House overrides Trump veto of military spending bill

By a huge bipartisan margin, the House of Representatives voted Monday evening to override President Trump’s veto of the National Defense Authorization Act. The vote was by 321 to 87, with Democrats voting to override by 211–20, and Republicans by 109–66. Two independents, both anti-Trump former Republicans, split their votes.

The veto override was the first of Trump’s presidency, an indication of the slavish subordination of House and Senate Republicans to the ultra-right president. It came only 23 days before Trump is scheduled to leave office, when his successor, Democrat Joe Biden, is to be inaugurated on January 20, 2021.

House Speaker Nancy Pelosi, of Calif., speaks during her weekly briefing, Friday, Nov. 20, 2020, in Washington [Credit: AP Photo/Jacquelyn Martin]

It is no accident that the veto override came on the bill that sets policy for the Pentagon and authorizes $740 billion in military spending. A National Defense Authorization Act (NDAA) has passed Congress for 60 consecutive years and has never before been vetoed, as both capitalist parties and all previous presidents are on their knees before the US military-intelligence apparatus.

Trump vetoed the legislation only because of disagreements on secondary issues, and because he had been privately informed that his veto would be overridden in both the House and Senate and the bill would become law without his signature.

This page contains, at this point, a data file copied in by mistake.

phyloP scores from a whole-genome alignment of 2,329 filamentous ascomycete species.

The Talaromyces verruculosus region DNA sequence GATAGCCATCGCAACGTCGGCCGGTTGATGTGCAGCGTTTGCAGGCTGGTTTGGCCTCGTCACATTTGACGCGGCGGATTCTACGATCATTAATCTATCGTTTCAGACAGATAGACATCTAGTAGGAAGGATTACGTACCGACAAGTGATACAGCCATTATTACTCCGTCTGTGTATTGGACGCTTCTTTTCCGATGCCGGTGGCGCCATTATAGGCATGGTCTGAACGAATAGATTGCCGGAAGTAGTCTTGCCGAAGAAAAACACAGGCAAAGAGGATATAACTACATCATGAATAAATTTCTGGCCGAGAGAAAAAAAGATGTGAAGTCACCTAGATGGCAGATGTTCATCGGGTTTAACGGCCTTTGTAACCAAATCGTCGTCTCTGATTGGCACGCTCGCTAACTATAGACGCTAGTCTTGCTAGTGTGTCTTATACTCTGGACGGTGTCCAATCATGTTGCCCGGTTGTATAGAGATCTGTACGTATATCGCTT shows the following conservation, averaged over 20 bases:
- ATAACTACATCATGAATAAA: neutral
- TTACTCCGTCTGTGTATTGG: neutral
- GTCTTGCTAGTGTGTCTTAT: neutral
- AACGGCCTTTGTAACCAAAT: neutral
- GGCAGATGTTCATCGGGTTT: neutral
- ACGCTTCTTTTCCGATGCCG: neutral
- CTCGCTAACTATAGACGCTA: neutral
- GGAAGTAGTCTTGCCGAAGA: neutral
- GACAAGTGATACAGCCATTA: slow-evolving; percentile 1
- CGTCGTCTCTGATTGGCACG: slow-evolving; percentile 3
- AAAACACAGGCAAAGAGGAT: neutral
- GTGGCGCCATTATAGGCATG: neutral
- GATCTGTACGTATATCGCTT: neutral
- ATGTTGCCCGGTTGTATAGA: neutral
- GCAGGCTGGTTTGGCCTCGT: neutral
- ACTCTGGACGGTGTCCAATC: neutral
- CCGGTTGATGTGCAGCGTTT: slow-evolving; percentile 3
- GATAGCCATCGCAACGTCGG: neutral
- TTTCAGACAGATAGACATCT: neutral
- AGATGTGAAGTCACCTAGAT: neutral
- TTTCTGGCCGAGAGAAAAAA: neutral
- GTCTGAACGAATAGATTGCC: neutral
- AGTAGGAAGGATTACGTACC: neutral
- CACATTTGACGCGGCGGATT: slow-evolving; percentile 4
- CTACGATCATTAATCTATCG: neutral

The objections voiced by Trump were entirely irrelevant to the main thrust of the legislation. He objected to provisions that allowed the Pentagon to review the naming of military bases after Confederate generals and rescind those names over a three-year period. This is expected to take place quickly and include Fort Bragg in North Carolina, Fort Hood in Texas, and Fort Benning in Georgia, three of the most prominent US military compounds.

Trump also insisted that the NDAA be the vehicle for rescinding Section 230 of to the Federal Communications Act, which exempts internet platforms and internet service providers from liability for the contents of postings by their users. Section 230 has also been cited by platforms like Facebook and Twitter as giving them authority to apply labels to tweets and postings by Trump that are obviously false, inflammatory or direct incitements to violence.

There is no connection between section 230 and the Pentagon budget, except in Trump’s mind. Since the NDAA was certain to pass, the president sought to add a measure directed against the social media companies that were balking at his most outrageous and provocative postings. In reality, the bulk of the censorship by social media companies is directed against left-wing, antiwar and socialist groups, not the racist and fascist right.

None of these issues was discussed in the brief debate in the House of Representatives before the vote to override, which was almost perfunctory.

Representative Mac Thornberry of Texas, the ranking Republican on the House Armed Forces Committee, was the only Republican to speak. His name is in the title of the NDAA this year, a tribute from both parties on the occasion of his retirement after a long career carrying water for the military and defense contractors.